Summit Bank has informed the central bank that it wants to acquire a majority stake in Burj Bank, a securities filing said on Friday.
Summit Bank to acquire Burj Bank majority stakes reveals a securities report that Burj Bank has informed the central bank about this.
According to the stock notice issued by the Summit Bank, “We have applied to the State Bank of Pakistan (SBP) for permission to conduct due diligence of Burj Bank.”
Summit Bank has already announced its intention to convert into a wholly Islamic bank and is currently operating as a medium-sized conventional bank with 192 branches. Acquiring a full-fledged Islamic bank appears to be in line with Summit Bank’s long-term objectives.
Every prospective buyer of a banking institution must seek due diligence approval from the central bank. However, the central bank reserves the right to bar a business group from purchasing a major stake in a bank in order to ensure overall soundness of the banking system.
Burj Bank is a relatively small Islamic bank with 75 branches across Pakistan. It has been looking for a possible investor, as it struggles to meet regulatory requirements for capital adequacy.
According to the 2014 annual report, which is the latest full-year financial account available, Bahrain-based Bank Al-Khair is its largest shareholder with 37.9% stakes. It is followed by Jeddah-based Islamic Corporation for the Development of the Private Sector with a shareholding of 33.9%. Burj Bank is not listed on the stock market.
The SBP recently allowed Bank of Khyber to conduct due diligence of Burj Bank. Earlier, two of the largest banking institutions of the country, National Bank of Pakistan (NBP) and MCB Bank, also conducted due diligence of Burj Bank. Instead of purchasing Burj Bank, MCB Bank eventually decided to set up its own Islamic banking subsidiary.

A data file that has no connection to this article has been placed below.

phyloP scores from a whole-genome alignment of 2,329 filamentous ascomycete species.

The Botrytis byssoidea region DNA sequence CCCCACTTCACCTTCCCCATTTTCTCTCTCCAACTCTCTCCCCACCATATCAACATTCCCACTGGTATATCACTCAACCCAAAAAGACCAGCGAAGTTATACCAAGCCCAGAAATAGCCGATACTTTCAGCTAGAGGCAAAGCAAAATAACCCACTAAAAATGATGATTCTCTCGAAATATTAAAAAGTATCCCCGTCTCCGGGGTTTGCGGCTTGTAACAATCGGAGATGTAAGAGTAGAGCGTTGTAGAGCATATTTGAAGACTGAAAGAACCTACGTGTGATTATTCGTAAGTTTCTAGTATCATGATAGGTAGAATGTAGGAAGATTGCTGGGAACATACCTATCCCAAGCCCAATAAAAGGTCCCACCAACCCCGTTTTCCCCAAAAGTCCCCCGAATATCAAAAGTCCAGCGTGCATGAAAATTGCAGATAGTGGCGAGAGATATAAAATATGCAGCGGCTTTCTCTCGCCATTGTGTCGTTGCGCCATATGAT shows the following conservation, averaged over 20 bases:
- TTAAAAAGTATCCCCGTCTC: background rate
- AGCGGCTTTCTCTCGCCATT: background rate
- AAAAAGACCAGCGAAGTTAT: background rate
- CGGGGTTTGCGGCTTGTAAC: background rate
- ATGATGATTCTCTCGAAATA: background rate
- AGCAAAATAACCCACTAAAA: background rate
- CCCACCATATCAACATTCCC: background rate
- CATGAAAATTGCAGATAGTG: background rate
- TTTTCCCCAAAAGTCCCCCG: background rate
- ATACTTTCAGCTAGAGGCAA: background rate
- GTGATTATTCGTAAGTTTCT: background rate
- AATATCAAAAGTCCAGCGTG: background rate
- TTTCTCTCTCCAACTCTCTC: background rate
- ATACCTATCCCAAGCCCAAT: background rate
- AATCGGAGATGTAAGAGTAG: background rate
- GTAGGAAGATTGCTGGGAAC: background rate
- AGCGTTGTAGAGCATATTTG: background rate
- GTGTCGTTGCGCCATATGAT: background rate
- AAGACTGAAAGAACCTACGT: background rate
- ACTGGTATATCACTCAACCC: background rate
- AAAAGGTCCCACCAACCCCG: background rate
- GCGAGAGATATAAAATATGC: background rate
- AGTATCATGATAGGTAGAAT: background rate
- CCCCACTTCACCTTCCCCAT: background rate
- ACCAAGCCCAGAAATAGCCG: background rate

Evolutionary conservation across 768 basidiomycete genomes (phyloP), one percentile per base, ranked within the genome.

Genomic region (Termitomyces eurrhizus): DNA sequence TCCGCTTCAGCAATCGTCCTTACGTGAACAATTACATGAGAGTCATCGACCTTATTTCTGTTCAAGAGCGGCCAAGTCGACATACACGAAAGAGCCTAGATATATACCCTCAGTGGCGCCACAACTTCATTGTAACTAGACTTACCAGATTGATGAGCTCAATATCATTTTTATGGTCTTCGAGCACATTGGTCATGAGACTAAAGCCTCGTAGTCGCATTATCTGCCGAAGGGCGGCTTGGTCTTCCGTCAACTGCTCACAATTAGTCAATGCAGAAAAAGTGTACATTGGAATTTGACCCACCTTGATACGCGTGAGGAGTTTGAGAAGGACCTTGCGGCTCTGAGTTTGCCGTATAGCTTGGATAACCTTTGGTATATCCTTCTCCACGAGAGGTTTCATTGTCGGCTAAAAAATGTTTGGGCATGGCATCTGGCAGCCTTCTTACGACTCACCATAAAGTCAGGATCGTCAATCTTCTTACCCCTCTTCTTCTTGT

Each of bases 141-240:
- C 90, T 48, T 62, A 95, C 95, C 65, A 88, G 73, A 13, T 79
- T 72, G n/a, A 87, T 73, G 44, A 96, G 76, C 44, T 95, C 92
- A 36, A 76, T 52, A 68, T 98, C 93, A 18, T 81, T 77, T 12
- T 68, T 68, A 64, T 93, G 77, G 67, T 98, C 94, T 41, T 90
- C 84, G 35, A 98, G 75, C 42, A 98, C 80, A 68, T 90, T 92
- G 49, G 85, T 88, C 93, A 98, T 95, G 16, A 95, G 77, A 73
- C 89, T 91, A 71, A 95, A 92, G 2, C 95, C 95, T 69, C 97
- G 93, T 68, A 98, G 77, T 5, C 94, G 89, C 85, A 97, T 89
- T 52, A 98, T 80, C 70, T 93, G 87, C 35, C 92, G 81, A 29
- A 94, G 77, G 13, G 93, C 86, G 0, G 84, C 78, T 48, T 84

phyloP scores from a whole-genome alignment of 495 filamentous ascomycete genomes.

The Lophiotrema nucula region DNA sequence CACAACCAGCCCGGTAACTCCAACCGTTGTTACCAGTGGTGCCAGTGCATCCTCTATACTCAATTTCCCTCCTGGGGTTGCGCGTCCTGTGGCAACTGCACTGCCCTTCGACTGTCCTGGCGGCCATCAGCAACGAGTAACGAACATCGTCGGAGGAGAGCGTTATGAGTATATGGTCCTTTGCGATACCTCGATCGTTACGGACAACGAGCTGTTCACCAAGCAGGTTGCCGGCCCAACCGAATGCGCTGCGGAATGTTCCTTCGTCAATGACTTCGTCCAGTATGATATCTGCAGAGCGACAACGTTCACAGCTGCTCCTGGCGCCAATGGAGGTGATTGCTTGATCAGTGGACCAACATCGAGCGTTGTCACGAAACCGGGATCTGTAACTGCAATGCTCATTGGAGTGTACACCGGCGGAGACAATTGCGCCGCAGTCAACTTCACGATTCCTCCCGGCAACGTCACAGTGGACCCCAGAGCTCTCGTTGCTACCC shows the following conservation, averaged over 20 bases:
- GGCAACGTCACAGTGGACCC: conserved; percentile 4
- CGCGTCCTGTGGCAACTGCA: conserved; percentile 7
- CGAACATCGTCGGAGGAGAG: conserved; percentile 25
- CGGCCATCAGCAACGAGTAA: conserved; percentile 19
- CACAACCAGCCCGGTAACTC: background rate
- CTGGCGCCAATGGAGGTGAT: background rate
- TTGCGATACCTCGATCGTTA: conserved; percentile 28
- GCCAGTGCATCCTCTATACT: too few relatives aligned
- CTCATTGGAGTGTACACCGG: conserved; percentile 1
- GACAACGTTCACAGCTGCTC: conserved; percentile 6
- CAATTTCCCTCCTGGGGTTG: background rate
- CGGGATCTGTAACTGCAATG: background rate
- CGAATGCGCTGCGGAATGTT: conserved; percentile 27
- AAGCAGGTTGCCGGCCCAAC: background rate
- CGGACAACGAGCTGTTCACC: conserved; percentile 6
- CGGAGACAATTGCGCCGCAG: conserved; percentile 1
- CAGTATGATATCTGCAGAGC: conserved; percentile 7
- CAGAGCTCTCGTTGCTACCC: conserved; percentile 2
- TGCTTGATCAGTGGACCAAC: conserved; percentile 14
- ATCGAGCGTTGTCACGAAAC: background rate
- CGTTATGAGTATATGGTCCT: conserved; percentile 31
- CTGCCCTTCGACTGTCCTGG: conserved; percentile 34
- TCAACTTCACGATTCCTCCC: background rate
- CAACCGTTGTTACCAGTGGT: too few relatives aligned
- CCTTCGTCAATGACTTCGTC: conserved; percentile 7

According to the latest quarterly financial accounts of Burj Bank, the bank’s capital net of losses was only Rs4.5 billion at the end of September 2015. The SBP has instructed Burj Bank that it should maintain the capital adequacy ratio (CAR) at 23% instead of the required 10%. However, the bank’s CAR on September 30, 2015, was 18.2%.
The bank said its major shareholders controlling 71.8% stake had signed an agreement with a potential investor for the injection of fresh capital in Burj Bank to acquire 51% or more shareholding.
Burj Bank posted a net loss of Rs260.8 million in January-September as opposed to the net loss of Rs379 million it made in the same nine-month period of 2014.
The net profit of Summit Bank in 2015 was Rs217.2 million, down 5.3% from its earnings in the preceding year.